Republican Party of New Mexico
|Republican Party of New Mexico|
|Headquarters||5150-A San Francisco Road NE
Albuquerque, New Mexico 87109
|Seats in the Senate||
17 / 42
|Seats in the House||
37 / 70
|This article is part of a series on the
politics and government of
The party has provided 12 of the 31 Governors of New Mexico, including only three (Susana Martinez, Gary Johnson, and Garrey Carruthers) in the past 40 years. As of 12 October 2010, 32% of New Mexican voters are registered Republicans, compared to 46% registered Democrats.
- 1 Early history
- 2 Party platform
- 3 Pre-primary convention
- 4 Current elected officials
- 5 Chairmen
- 6 Gary Johnson 2012 presidential campaign
- 7 References
- 8 External links
Similar to most other state Republican parties, the Republican Party of New Mexico started around the American Civil War Era. One of the founding fathers of the Republican Party of New Mexico was Thomas B. Catron. At the time of New Mexico's admission to the Union, Catron owned a significant majority of land in the state. Due to that wealth, Catron was influential in shaping the party. Catron served as U.S. Senator from New Mexico from 1912-1917.
The Republican Party of New Mexico's platform covers many issues that interest New Mexicans. The platform title is: "Protecting The American Dream." It was adopted on March 16, 2002, amended on March 18 2006, and further amended on March 13, 2010.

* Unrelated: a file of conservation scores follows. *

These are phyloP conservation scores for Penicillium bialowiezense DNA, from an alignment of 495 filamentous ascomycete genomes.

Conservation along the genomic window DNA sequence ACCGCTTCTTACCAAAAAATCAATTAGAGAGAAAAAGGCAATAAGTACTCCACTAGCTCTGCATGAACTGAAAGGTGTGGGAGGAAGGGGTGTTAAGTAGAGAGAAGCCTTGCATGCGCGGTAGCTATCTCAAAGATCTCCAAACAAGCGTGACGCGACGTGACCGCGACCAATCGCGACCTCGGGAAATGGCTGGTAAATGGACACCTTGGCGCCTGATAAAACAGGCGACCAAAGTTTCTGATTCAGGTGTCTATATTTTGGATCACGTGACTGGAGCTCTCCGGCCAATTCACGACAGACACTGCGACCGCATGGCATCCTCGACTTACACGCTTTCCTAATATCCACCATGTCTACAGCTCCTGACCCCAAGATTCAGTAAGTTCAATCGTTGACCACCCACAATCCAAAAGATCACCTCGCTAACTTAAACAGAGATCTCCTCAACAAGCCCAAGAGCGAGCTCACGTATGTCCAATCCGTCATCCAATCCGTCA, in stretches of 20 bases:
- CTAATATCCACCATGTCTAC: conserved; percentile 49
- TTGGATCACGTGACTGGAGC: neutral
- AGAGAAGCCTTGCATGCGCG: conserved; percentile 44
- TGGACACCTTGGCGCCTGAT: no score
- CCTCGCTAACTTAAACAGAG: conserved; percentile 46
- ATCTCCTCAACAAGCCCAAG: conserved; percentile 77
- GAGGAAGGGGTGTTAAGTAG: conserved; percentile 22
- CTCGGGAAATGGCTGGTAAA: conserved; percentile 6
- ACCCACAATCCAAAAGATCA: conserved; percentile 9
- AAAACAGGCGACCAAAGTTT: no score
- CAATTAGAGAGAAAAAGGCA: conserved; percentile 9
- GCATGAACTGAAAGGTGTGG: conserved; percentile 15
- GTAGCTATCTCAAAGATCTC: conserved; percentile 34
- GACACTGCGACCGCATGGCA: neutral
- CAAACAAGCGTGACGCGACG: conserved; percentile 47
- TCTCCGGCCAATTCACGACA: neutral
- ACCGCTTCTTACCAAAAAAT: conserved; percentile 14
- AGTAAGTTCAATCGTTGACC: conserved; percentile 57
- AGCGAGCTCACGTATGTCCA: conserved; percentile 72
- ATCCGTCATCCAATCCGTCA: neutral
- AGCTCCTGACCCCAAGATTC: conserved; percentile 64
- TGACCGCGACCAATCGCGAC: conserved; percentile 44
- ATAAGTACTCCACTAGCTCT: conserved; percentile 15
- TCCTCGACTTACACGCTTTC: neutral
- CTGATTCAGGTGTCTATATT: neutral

The preface to the party's platform summary is: "The Republican Party of New Mexico is a party of the people and for the people. We seek to be faithful to the best traditions of our national party, the party that ended slavery, granted homesteads, built land grant colleges, and moved control of government back into the hands of the people. We champion the worth and abilities of the individual and seek to protect the American Dream for all. We believe our God-given freedom is inseparable from our responsibility to serve our community, state and nation. In this, we draw inspiration from our first Republican President, Abraham Lincoln, who challenged us to 'dare to do our duty as we understand it.'" 
The party supports government policies that limit involvement in the private sector. Furthermore, they argue that unions should only be a political tool with the consent of the paying member.
The Republican Party of New Mexico supports the protection of private property from state and local governments.
The party believes that parent involvement, local community involvement, and a right to choose is essential to improving education in New Mexico.
The party's position on healthcare can be summarized as: "Fix it, don't Federalize it!"  It supports any way the private sector can improve healthcare in New Mexico.
The Republican Party of New Mexico supports civil rights laws that ban any discrimination based on race, gender, handicap, religion, and or national origin.
The party supports the protection of human life and opposes any state level funding of human embryo research and abortions.
The party supports local law enforcement agencies to deal with drug problems. It opposes any legislation that would legalize any drug.